Always keep your eyes on the future, a future filled with hope. If you keep looking back, you may stumble and fall. We have announced our intention of starting the process of lifting 100 million out of poverty in 10 years, and we keep it ahead of us as a goal.
We work towards it, and will hand over the baton to succeeding governments.
Every positive Nigerian should wish government well. We must work on our GDP to be positively relative to our population. Our population potential is a great plus to us in our relations with the outside world. A prominent international magazine has recently forecast Nigeria to be the next major economic power.
Unbiased international commentators see our enormous potential. But some blinkered Nigerians see nothing good in the government of their country and take delight at each turn to disparage us. But time and our policies will prove them wrong.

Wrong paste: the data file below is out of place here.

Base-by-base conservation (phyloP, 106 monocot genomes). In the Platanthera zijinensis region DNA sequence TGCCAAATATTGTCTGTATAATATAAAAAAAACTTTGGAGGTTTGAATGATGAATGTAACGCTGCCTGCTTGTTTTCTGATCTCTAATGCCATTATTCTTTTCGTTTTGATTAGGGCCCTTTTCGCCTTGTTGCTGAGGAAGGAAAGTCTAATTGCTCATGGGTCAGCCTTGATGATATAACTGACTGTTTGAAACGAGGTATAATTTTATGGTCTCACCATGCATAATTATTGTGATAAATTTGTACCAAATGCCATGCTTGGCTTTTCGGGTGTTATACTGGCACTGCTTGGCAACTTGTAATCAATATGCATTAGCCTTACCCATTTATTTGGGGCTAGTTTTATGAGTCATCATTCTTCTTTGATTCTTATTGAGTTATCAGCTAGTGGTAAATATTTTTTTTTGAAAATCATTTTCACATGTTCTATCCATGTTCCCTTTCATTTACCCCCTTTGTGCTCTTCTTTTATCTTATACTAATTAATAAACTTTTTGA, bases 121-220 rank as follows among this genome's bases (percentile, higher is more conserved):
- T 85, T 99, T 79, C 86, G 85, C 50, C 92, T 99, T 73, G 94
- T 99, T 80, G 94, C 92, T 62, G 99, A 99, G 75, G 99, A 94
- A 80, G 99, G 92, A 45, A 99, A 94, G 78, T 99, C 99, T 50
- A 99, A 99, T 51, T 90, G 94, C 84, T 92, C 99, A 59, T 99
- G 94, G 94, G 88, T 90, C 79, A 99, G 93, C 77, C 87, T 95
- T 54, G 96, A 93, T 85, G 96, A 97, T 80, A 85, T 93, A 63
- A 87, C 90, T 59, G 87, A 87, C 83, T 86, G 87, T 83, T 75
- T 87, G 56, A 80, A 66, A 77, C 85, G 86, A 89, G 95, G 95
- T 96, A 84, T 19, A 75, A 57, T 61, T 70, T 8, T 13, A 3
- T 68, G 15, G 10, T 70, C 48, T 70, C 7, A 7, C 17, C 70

In spite of your government’s assurances that Nigeria’s debt-GDP ratio is relatively low, there is still the feeling that we’re over-borrowing – that what the country needs is better revenue, and not to pile on debts. Do you agree?
The feeling. That is what you say. Financial matters are explicit, and you don’t run them by feelings.
Those who know, both nationally and internationally, say our borrowing vis-a-viz GDP, is under control, yet some people continue to comment without much understanding.
But we continue to do what is needful, for the good of our country. All Federal loans contracted are directly earmarked for infrastructural projects. Those who are interested can check with various Ministries. Some of these loans are also self-liquidating. A win-win situation.
At a recent book presentation, General TY Danjuma (rtd) said the country was in a deep hole and that if he opened his mouth, Nigerians won’t be able to sleep. That appears to be a vote of low confidence in your government.
And what is the vote of confidence of Nigerians in me, as expressed in the polls last year? That is what matters more, not the opinion of one man.
How would you describe your relationship with Vice President Osinbajo, on a scale of one to ten?
Perfect. Or has he complained to you? (Laughs) Thank you very much.
On the whole what major gains do you think the country made in 2019?
Read my letter to Nigerians on New Year Day. The question was well answered there. The progress was on many fronts.